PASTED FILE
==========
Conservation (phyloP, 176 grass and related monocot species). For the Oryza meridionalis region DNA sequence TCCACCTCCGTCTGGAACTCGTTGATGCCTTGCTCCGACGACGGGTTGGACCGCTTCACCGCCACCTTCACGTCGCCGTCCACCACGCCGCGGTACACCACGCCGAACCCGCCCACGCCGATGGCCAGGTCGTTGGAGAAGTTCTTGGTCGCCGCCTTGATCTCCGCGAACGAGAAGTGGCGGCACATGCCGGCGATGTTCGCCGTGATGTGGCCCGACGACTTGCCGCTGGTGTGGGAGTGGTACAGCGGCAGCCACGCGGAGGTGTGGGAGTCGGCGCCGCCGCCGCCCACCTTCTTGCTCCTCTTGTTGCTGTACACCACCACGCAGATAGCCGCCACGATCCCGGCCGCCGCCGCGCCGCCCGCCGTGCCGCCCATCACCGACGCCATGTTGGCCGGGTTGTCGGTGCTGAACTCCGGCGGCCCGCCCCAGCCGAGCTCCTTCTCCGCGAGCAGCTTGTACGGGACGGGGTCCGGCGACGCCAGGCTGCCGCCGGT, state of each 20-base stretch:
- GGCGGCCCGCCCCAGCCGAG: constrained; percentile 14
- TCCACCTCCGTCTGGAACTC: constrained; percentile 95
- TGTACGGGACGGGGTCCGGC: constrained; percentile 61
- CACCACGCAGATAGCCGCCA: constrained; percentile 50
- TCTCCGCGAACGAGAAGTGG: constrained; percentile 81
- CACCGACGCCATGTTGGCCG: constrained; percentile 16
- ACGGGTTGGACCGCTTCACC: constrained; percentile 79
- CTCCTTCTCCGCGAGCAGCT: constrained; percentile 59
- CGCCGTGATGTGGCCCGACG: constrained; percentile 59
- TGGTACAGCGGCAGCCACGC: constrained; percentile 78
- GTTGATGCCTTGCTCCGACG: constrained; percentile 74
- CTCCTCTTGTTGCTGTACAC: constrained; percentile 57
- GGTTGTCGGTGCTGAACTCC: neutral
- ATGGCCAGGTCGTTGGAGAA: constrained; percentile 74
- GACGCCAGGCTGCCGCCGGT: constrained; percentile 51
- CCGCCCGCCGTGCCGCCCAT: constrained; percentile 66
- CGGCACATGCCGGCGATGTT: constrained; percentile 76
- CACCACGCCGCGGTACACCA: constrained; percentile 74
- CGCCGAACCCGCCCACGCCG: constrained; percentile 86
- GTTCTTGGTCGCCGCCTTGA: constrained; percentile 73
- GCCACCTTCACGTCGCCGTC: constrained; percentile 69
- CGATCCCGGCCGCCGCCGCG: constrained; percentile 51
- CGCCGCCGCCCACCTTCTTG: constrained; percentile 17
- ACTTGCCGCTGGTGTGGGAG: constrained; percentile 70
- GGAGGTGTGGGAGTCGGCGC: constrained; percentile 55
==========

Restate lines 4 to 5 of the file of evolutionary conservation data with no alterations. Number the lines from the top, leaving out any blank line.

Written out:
- TGTACGGGACGGGGTCCGGC: constrained; percentile 61
- CACCACGCAGATAGCCGCCA: constrained; percentile 50